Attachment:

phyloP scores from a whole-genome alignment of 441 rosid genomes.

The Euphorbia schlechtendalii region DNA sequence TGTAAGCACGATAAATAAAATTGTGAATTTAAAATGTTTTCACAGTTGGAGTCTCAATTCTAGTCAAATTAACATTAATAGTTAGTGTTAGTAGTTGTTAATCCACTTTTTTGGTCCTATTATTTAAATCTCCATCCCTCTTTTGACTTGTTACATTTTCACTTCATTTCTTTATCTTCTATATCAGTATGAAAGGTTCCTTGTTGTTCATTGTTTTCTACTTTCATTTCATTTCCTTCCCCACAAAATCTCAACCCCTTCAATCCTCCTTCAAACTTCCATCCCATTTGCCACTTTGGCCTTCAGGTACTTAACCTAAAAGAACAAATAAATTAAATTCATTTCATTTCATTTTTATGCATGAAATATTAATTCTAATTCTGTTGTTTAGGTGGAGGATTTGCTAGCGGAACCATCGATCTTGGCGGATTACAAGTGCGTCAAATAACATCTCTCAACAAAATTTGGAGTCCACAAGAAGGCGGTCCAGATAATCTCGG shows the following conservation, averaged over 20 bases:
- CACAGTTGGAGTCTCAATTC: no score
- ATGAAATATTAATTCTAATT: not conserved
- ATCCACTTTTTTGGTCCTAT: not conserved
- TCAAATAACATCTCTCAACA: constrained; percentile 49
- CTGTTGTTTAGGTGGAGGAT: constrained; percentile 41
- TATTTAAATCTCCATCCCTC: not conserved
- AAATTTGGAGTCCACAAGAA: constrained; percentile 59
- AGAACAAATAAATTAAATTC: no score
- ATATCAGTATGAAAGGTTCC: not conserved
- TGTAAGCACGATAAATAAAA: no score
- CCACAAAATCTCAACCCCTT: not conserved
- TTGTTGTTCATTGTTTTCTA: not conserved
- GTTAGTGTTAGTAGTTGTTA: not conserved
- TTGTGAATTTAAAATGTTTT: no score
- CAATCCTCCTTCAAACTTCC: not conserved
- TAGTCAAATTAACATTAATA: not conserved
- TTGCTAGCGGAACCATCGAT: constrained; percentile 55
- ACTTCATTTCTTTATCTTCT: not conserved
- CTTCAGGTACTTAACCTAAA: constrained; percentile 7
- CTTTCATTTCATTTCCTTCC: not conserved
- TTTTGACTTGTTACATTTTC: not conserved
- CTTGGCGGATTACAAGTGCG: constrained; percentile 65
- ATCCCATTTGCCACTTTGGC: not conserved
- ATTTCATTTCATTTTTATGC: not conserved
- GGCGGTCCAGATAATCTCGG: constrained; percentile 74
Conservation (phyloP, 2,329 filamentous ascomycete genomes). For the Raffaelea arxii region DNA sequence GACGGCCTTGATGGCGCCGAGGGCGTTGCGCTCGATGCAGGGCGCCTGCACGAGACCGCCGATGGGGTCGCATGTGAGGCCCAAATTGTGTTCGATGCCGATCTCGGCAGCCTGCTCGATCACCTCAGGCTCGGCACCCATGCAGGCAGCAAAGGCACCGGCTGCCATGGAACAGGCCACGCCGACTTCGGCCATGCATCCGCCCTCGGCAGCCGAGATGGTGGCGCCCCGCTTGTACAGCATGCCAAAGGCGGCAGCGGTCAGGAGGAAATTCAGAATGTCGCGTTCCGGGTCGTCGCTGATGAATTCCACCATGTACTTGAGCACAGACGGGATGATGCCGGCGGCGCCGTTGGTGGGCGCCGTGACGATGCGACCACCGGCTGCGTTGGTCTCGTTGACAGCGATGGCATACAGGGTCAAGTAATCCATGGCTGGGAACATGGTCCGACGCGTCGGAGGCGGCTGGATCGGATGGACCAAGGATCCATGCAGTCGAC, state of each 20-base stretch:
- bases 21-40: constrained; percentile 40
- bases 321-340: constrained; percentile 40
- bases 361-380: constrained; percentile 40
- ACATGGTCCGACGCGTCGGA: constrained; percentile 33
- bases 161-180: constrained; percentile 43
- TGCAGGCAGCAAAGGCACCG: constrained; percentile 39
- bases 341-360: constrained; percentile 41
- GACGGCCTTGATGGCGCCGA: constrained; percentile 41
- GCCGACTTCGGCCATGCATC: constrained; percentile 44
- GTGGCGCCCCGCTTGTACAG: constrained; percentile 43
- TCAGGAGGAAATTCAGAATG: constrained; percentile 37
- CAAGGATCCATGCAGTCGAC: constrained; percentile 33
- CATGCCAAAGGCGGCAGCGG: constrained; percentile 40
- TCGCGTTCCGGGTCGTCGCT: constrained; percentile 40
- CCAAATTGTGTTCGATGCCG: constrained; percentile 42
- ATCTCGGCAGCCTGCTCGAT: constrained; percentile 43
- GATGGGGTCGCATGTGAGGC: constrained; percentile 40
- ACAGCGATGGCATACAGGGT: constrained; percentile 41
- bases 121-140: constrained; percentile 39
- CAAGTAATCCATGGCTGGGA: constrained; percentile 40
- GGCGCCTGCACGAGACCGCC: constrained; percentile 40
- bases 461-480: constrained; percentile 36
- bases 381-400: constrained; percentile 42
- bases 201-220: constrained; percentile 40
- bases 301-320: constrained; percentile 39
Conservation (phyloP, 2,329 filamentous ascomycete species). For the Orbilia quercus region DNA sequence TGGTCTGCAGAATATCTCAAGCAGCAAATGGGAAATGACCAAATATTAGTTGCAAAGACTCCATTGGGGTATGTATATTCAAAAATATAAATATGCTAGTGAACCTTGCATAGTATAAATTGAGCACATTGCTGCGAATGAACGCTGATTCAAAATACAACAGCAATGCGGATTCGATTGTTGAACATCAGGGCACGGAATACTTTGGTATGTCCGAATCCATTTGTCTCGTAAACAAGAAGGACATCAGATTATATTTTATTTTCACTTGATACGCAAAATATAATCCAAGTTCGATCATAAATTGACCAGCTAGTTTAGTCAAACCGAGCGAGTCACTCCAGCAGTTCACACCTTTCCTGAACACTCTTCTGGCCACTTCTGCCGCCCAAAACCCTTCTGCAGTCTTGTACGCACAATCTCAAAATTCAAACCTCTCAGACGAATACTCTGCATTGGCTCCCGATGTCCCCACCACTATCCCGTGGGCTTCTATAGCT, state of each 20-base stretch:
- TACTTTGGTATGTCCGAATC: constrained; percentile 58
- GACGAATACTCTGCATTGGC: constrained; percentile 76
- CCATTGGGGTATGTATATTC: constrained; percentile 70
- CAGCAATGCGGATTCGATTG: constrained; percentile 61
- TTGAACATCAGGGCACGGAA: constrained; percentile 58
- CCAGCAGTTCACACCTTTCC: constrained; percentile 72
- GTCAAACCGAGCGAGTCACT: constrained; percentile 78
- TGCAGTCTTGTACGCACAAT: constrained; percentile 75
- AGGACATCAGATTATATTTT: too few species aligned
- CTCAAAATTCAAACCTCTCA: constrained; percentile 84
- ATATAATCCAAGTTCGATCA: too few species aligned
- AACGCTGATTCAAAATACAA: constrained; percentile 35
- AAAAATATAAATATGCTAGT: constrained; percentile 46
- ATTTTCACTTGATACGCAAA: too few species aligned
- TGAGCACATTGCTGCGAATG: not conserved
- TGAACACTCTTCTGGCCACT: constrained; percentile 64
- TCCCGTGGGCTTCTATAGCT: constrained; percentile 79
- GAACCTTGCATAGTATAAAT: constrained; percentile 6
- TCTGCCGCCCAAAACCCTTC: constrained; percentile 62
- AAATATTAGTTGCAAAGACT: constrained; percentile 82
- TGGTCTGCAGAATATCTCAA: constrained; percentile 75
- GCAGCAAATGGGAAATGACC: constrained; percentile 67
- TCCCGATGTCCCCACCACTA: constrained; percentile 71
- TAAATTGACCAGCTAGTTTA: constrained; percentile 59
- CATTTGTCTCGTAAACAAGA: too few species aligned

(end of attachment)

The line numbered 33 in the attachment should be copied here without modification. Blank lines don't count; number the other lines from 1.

- bases 161-180: constrained; percentile 43